Sonya, Does the solder melt into a lump that doesn’t flow well? Or
does it stay the same shape, refusing to melt at all?
Sometimes I would have a paillon of solder that just sat there and
refuse to melt, let alone flow. Perhaps I was too cautious with the
torch; I stopped heating when the underlying silver turned an
alarming shade of red.
Bill at Earthspeak recommended pick soldering, in which you flux
just enough solder for one join, melt it, and touch a soldering pick
to it. The molten ball of solder will stick to the pick. Heat the
piece and when it approaches soldering temperature, touch the ball
of solder to the join. It will immediately transfer off of the pick
and flow into the join.
Ever since I’ve followed Bill’s method, there’s been no problem with
solder refusing to flow into the join. It’s as though the solder
needs to be taught how to melt!
As for flux, Peter Rowe wrote, “My own preference is still for the
white paste fluxes. Our local supplier (C.R.Hills, Detroit) sells a
dry powdered version of this flux [“99 Flux”] which I find very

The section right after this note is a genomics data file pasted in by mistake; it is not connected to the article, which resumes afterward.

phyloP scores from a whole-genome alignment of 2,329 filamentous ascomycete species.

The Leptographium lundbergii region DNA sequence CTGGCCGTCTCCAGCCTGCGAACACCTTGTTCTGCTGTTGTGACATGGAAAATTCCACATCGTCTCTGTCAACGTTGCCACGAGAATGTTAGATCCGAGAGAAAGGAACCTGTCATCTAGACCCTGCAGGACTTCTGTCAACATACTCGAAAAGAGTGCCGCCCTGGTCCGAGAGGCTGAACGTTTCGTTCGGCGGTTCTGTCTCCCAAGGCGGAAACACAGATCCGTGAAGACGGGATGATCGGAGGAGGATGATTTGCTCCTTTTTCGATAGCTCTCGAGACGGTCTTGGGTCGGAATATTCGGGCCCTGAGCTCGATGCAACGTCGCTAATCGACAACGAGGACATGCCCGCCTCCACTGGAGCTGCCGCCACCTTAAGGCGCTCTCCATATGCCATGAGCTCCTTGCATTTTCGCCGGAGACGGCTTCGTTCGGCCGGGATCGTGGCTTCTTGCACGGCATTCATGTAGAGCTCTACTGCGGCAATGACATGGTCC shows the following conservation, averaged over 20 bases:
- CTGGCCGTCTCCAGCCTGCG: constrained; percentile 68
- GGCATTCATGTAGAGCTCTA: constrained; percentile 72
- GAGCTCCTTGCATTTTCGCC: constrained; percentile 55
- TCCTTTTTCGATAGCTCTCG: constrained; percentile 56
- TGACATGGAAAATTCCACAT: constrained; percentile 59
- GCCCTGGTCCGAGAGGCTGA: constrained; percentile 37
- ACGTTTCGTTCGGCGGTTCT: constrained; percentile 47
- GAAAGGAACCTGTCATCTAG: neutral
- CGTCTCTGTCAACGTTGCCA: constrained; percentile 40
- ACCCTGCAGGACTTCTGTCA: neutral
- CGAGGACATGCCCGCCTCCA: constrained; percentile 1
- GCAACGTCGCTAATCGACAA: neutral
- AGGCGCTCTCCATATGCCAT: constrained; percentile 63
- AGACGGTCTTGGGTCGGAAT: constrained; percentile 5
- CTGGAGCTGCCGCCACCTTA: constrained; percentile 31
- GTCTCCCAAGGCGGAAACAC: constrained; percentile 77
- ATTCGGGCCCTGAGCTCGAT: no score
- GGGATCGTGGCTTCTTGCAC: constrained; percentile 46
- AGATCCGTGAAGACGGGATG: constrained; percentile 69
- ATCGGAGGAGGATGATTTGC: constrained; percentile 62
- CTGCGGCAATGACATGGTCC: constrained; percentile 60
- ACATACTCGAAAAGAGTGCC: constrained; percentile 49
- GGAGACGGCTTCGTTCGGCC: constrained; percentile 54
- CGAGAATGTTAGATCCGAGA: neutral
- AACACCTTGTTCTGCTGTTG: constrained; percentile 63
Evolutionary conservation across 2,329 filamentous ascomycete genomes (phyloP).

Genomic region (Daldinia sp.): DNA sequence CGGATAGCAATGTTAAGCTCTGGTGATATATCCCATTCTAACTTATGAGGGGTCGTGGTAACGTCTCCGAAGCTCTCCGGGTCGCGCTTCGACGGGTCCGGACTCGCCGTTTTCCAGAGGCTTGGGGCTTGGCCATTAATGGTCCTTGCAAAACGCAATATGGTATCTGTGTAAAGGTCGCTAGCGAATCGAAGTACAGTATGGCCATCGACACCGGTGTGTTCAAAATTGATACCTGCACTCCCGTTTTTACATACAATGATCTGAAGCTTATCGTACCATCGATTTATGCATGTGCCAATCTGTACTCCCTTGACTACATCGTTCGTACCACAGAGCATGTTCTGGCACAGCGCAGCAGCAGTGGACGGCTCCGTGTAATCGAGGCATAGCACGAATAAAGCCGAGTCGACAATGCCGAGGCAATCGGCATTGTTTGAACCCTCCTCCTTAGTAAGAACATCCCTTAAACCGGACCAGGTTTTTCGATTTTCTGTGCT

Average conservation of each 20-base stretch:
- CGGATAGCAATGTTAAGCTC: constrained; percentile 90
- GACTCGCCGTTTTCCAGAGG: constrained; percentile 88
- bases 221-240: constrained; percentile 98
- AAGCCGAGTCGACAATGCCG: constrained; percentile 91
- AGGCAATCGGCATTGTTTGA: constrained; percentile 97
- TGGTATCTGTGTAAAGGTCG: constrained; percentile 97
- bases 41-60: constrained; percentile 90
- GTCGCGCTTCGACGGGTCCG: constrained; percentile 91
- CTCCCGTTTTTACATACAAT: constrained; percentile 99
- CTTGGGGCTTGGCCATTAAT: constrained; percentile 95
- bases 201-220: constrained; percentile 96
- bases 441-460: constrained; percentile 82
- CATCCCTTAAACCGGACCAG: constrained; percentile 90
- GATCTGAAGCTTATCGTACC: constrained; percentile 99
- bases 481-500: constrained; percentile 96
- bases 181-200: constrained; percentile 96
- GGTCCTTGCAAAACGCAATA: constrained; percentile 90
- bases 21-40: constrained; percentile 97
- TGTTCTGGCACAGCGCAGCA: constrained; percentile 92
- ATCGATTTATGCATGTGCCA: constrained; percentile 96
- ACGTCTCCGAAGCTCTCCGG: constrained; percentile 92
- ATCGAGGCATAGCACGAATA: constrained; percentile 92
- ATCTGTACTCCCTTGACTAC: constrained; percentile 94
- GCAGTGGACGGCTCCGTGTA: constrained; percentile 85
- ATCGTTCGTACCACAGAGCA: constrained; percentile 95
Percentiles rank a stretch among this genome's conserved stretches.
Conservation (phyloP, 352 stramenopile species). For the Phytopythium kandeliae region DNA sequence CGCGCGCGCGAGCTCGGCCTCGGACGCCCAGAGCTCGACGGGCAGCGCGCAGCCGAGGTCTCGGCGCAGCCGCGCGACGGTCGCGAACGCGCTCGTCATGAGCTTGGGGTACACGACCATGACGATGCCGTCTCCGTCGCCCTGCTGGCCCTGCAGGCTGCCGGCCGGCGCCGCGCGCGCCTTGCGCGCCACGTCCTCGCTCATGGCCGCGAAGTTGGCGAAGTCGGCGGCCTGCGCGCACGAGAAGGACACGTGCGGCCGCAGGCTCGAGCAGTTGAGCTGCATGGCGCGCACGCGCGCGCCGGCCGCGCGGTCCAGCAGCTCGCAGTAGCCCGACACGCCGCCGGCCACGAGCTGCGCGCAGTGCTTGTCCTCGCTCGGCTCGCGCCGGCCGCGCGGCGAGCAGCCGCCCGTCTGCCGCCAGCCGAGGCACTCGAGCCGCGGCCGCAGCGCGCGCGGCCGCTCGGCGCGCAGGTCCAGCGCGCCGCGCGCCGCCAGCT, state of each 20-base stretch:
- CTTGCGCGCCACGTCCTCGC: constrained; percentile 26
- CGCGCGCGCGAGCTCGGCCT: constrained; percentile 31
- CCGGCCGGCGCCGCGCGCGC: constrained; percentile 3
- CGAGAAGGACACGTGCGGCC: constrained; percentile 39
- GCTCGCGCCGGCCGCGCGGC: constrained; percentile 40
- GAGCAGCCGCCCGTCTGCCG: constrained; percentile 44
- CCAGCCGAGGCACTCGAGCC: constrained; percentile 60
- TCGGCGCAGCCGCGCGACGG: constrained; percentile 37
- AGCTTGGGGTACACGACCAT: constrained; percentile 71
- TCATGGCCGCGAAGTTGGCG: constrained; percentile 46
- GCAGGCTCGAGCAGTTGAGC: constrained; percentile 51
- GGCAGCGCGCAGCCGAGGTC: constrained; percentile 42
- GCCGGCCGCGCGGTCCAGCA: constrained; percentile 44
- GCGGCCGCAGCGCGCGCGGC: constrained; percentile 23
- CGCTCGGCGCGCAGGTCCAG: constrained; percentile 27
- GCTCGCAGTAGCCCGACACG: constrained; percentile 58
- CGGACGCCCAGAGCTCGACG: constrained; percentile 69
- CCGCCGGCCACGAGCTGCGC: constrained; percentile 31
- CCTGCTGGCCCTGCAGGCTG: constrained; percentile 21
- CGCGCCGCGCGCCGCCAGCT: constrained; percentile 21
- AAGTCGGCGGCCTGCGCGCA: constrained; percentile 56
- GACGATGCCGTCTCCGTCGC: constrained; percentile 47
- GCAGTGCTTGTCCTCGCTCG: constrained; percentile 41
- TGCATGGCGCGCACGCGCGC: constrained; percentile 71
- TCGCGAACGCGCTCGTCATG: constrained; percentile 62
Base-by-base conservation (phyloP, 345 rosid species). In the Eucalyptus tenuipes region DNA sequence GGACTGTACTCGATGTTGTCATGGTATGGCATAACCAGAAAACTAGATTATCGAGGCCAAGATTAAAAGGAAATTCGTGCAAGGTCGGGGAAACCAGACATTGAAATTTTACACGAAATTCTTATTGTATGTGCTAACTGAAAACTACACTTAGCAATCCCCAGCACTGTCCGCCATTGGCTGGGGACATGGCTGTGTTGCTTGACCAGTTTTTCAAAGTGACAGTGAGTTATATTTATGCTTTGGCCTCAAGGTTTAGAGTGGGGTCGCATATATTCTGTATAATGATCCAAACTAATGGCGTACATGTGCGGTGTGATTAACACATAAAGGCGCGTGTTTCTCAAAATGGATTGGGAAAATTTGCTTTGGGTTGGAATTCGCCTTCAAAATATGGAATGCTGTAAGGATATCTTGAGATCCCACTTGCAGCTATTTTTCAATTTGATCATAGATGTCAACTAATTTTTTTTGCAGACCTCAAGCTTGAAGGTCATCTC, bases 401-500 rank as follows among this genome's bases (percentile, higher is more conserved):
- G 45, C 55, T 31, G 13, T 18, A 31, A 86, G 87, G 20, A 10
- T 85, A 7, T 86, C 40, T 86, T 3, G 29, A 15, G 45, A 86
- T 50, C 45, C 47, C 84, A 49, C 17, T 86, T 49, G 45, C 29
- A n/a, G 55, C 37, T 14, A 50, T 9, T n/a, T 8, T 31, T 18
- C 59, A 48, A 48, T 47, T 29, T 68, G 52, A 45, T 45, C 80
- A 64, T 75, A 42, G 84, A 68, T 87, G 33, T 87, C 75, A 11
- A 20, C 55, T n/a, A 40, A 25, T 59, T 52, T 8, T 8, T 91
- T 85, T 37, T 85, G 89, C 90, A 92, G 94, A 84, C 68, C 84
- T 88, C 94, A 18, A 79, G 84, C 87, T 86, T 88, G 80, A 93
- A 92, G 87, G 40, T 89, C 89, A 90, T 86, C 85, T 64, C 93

convenient- just add water. I only mix up about a thimbleful at a
time in a shot glass, which lasts for the day’s work. That way I
always have nice creamy CLEAN flux to use instead of the other
brands where the whole jar gets lumpy and dried out and full of bits
of this and that. Keeping the flux clean is a part of keeping the
joints clean and getting good seams.”
I use 99 Flux powder and can send you some if you contact me
off-list. You may not like the pungent odor it gives off, which is
probably toxic and requires using forced ventilation. Some jewelers
don’t like paste flux because it starts out opaque, obscuring the
area to be soldered. But it melts and becomes clear as it approaches
soldering temperature, so it works well with pick soldering. Just
apply the solder when the flux melts.